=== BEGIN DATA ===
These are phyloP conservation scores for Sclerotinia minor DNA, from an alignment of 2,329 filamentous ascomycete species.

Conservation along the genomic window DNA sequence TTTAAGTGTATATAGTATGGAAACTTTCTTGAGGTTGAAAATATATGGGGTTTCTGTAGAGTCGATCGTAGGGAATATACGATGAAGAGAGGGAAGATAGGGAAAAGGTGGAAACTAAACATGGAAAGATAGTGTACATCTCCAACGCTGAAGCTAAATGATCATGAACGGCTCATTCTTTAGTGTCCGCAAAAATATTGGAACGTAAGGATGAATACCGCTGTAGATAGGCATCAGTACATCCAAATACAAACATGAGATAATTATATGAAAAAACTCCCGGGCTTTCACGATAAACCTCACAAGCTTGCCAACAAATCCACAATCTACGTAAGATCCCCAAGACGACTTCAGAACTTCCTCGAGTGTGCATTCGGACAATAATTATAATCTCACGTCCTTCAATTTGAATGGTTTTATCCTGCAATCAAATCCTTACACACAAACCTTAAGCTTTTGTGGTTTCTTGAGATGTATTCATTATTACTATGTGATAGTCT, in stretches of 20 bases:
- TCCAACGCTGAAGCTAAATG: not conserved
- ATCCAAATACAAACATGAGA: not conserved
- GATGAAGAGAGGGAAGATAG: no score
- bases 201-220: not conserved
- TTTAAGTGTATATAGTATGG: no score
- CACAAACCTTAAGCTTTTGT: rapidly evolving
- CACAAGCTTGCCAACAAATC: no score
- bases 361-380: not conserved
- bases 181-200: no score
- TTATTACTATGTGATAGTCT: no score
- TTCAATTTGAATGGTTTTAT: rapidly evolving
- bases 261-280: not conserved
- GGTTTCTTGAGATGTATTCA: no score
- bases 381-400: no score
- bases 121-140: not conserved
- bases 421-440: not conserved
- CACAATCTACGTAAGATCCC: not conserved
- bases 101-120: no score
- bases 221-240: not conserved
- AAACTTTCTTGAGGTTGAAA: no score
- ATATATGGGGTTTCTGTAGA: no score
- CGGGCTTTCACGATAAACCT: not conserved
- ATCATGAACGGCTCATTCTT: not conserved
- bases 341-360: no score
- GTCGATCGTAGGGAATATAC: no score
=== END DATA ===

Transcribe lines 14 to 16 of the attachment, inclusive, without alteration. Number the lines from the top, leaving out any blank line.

- bases 261-280: not conserved
- GGTTTCTTGAGATGTATTCA: no score
- bases 381-400: no score